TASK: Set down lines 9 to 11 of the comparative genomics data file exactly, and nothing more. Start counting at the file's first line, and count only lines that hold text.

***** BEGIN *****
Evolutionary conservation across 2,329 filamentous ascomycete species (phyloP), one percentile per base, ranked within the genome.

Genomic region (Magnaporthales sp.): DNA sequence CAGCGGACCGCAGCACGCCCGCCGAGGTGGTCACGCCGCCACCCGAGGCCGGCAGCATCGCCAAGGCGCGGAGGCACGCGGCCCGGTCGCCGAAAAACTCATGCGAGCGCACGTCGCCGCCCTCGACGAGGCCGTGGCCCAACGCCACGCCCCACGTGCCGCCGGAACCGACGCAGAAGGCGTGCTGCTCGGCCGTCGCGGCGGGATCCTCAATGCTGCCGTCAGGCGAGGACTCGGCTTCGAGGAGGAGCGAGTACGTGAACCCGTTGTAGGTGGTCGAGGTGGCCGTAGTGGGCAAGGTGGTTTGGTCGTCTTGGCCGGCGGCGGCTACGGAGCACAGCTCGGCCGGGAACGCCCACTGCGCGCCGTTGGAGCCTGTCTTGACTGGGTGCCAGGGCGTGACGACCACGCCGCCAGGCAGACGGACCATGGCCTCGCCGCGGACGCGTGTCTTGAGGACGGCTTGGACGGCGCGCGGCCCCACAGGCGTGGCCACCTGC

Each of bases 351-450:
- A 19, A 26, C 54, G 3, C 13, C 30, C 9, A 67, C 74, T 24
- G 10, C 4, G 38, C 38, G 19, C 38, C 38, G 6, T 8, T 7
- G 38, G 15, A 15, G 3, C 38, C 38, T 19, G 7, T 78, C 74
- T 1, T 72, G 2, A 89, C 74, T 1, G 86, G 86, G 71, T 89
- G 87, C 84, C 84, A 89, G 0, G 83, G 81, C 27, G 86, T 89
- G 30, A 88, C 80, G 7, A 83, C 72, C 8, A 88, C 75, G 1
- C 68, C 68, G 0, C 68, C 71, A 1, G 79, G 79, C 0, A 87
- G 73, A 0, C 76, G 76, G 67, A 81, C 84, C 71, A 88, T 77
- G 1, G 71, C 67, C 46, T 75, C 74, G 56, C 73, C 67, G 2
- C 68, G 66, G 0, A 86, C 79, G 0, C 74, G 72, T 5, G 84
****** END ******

- G 30, A 88, C 80, G 7, A 83, C 72, C 8, A 88, C 75, G 1
- C 68, C 68, G 0, C 68, C 71, A 1, G 79, G 79, C 0, A 87
- G 73, A 0, C 76, G 76, G 67, A 81, C 84, C 71, A 88, T 77